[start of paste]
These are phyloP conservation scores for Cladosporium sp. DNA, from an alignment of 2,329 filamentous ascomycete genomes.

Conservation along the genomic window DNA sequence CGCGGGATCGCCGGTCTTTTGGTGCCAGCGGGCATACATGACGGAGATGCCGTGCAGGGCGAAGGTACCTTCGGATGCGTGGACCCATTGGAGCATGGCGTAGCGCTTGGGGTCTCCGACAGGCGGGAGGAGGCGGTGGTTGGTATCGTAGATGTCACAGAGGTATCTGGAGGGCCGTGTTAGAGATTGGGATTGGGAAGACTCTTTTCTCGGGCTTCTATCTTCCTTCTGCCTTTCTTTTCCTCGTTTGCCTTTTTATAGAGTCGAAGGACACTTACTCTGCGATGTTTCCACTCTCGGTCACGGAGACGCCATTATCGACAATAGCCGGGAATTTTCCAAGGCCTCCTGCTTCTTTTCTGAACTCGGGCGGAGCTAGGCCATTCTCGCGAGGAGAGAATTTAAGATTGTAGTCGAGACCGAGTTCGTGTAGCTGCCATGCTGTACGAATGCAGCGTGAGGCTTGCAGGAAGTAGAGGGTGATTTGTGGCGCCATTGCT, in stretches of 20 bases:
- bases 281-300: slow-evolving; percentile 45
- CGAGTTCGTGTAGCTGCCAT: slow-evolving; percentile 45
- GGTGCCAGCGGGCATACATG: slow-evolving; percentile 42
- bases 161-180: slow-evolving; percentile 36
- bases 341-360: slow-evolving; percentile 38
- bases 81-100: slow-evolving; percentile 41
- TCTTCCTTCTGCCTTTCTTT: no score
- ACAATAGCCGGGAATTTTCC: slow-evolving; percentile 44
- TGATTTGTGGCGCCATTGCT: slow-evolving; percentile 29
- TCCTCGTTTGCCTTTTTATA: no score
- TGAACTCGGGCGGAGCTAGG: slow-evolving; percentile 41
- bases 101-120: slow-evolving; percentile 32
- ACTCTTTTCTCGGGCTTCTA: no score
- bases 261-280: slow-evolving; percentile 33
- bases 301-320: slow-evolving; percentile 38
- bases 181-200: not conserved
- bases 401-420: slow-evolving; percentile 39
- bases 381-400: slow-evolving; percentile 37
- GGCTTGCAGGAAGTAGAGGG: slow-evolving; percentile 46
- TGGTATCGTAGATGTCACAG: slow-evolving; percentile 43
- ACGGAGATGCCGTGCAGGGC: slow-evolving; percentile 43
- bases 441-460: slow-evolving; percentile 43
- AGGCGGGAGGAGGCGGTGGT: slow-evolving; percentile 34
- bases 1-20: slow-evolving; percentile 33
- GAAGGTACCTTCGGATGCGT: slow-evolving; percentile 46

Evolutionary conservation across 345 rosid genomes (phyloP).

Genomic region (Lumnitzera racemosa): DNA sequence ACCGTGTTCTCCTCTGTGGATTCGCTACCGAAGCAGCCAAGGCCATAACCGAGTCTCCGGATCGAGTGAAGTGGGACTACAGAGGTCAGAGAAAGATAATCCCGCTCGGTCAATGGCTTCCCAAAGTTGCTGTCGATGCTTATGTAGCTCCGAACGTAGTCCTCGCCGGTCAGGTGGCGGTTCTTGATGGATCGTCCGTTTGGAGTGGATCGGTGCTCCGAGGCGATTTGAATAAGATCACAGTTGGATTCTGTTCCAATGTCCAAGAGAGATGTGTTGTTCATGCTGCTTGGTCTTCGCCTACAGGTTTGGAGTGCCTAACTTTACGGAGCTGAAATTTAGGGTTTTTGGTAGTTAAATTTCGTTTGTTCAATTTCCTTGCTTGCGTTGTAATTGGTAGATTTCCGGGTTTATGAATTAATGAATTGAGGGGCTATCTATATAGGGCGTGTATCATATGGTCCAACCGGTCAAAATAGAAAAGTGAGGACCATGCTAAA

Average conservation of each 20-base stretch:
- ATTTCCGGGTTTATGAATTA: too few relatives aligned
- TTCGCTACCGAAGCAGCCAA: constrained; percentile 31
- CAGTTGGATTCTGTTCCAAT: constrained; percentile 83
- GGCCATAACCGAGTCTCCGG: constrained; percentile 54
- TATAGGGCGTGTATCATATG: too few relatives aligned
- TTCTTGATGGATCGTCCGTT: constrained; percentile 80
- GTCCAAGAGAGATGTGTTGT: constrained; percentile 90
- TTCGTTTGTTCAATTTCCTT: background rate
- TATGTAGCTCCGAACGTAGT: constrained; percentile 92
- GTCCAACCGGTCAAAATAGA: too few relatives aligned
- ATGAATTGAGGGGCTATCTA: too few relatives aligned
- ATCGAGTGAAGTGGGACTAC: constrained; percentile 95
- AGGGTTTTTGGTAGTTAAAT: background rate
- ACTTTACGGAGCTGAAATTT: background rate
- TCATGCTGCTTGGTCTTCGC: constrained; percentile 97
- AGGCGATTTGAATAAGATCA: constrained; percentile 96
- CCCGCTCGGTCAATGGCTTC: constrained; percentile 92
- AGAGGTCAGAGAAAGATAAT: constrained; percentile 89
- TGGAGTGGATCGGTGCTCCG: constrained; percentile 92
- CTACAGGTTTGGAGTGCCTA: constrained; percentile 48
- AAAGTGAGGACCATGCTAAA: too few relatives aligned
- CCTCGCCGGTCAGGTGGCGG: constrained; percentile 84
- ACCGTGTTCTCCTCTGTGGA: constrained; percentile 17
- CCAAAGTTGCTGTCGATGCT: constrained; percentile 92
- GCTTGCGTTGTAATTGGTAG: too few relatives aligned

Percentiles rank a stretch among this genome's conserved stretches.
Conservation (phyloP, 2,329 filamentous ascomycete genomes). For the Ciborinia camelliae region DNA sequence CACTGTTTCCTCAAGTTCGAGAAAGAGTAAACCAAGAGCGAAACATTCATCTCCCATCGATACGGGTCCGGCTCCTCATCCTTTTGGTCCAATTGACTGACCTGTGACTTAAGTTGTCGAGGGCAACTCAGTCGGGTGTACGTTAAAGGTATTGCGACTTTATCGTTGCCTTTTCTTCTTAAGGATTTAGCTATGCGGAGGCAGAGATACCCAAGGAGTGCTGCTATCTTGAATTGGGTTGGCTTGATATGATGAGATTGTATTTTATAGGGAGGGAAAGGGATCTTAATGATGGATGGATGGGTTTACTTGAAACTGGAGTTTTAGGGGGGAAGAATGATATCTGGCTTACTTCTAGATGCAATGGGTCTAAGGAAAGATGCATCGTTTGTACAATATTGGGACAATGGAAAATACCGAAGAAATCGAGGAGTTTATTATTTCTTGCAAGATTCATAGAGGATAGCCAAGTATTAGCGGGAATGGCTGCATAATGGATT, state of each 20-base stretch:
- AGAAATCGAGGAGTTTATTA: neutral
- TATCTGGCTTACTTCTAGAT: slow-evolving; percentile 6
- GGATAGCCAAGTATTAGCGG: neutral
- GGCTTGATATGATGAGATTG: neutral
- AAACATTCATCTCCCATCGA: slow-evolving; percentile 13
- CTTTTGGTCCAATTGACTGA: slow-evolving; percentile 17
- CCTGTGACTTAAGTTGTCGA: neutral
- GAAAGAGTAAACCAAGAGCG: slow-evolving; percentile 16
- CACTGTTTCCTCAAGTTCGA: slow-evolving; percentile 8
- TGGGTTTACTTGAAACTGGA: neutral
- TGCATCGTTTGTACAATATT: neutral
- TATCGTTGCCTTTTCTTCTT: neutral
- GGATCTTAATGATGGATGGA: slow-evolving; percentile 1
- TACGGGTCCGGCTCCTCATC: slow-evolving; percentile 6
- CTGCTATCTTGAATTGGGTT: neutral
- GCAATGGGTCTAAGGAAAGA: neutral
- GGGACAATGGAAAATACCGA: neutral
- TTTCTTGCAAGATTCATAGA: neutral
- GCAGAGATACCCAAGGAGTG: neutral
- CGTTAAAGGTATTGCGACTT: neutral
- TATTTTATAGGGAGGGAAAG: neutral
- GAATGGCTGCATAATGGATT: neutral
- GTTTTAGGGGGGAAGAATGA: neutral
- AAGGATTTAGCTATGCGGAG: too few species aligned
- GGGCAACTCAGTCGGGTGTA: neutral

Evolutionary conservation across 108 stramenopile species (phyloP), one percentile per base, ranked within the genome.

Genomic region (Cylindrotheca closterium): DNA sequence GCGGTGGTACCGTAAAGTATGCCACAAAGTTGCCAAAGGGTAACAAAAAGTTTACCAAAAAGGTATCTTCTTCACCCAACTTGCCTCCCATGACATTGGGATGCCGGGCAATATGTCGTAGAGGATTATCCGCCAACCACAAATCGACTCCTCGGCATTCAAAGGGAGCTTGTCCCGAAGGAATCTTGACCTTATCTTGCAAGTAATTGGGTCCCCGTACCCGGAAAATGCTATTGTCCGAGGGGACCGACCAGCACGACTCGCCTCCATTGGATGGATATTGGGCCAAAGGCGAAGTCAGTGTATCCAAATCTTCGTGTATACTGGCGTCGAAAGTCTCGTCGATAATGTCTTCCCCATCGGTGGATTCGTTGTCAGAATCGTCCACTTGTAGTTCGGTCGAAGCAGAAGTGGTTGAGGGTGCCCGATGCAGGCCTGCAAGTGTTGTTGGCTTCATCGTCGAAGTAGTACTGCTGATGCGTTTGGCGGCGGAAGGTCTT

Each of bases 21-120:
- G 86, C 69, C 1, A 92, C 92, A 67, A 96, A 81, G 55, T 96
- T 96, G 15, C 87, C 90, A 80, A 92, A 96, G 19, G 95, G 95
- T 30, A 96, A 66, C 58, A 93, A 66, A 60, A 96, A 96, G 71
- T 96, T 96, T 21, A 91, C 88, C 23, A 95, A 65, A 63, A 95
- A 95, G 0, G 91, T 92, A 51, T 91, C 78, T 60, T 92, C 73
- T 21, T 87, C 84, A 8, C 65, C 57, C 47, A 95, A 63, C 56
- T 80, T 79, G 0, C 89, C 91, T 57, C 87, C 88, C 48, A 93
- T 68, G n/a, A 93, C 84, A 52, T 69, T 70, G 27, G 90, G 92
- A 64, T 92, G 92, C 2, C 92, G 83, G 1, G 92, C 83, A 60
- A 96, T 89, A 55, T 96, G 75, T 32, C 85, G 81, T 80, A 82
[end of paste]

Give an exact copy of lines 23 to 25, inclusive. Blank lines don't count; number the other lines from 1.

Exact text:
- ACGGAGATGCCGTGCAGGGC: slow-evolving; percentile 43
- bases 441-460: slow-evolving; percentile 43
- AGGCGGGAGGAGGCGGTGGT: slow-evolving; percentile 34